I made my first IOT experiences with the ESP8266 with the ESP-Easy firmware. Therefore, I wanted to keep the hardware compatible. For performance reasons, I later switched to my own code (which I will publish in the future after an extensive code review ;)). ESP-Easy supports a variety of sensors. I chose the following:
- Bosch BME280:
For measuring temperature, humidity and air pressure. This sensor combines the most important data sources in one tiny package. In fact, it’s so small you can hardly solder it yourself but there are some small breakout boards which costs about $5. It can communicate over I2C und SPI.
- Röhm BH1750FVI:
To acquire information about the current light level, I use a BH1750 or the newer variant BH1751. It gives me a lux-reading according to the human eye response for about $1. Communication over I2C.
- Panasonic EKMA 1101111:
After a long research phase, I found a good deal for a bunch of these PIR sensors. There are many small chinese PIR sensors as well. And they work alright. But their current draw is about 60 µA. For them to work, they have to be active all the time, so they make a big mark on the power bill. Over a period of one year (which is the design goal for the battery life) this would sum up to 525 mAh. The power consumption of the Panasonic EKMA 1101111 is negligible 1 µA! Unfortunately, I haven’t found a good source yet to get them for a reasonable price from a major supplier. For my PCB design, I will include an alternative.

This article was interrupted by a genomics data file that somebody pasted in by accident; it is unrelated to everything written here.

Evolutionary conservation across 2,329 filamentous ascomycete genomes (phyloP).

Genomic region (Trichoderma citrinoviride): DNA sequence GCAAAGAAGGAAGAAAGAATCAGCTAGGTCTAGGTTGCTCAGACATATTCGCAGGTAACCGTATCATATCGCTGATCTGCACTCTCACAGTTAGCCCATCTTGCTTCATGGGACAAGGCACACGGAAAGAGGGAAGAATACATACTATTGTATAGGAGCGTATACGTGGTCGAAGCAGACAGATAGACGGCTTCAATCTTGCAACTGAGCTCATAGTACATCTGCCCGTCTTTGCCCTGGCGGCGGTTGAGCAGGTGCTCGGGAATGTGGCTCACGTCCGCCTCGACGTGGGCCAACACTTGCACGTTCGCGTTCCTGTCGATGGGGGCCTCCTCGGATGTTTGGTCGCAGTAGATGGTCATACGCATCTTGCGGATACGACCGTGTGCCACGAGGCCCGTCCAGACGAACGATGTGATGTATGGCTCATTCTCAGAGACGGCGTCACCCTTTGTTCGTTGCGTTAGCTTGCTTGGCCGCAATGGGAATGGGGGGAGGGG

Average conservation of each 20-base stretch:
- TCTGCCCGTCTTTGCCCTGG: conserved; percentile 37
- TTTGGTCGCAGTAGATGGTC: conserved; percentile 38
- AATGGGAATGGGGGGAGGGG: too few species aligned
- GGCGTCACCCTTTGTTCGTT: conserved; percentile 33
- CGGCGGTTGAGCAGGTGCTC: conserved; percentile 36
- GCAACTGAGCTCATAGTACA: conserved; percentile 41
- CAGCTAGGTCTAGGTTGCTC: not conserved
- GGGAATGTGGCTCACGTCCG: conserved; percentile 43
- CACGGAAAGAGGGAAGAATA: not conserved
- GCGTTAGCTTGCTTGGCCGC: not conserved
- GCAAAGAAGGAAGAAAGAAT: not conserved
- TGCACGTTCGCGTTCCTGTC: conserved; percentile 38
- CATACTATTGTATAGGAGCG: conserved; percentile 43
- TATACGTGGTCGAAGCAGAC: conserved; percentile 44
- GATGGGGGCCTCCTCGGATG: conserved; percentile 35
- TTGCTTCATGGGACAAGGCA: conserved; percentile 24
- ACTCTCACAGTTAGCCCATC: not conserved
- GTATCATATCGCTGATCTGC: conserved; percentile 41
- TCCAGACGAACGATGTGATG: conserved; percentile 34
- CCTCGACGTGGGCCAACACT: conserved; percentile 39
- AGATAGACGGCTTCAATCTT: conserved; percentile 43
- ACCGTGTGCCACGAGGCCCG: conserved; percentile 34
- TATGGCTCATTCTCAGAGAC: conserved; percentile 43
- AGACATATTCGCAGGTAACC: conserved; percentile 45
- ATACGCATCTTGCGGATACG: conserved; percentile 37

The output of the PIR sensor is easy. As long as it detects movement, it will give a HIGH on its output pin. Since the ESP8266 consumes about 80 mA at normal operation, there is no way that it can monitor the PIR state itself. The battery would be empty in no time. So I chose a second microcontroller to do that job. A ATTINY25 (which will be in deep sleep and will woken via a pin change interrupt from the PIR) reports the state of the PIR sensor and wakes the ESP from deep sleep, if there’s new movement or no movement anymore. To minimise the wakeups, not every movement is reported. Because I want to use it as some kind of presence detection, an initial motion will trigger the ESP and if there’s no motion for 5 minutes (of course you can change it) it will be triggered again to report the LOW state. If during this period motion occurs, the time to report the LOW state will be extended by another 5 minutes.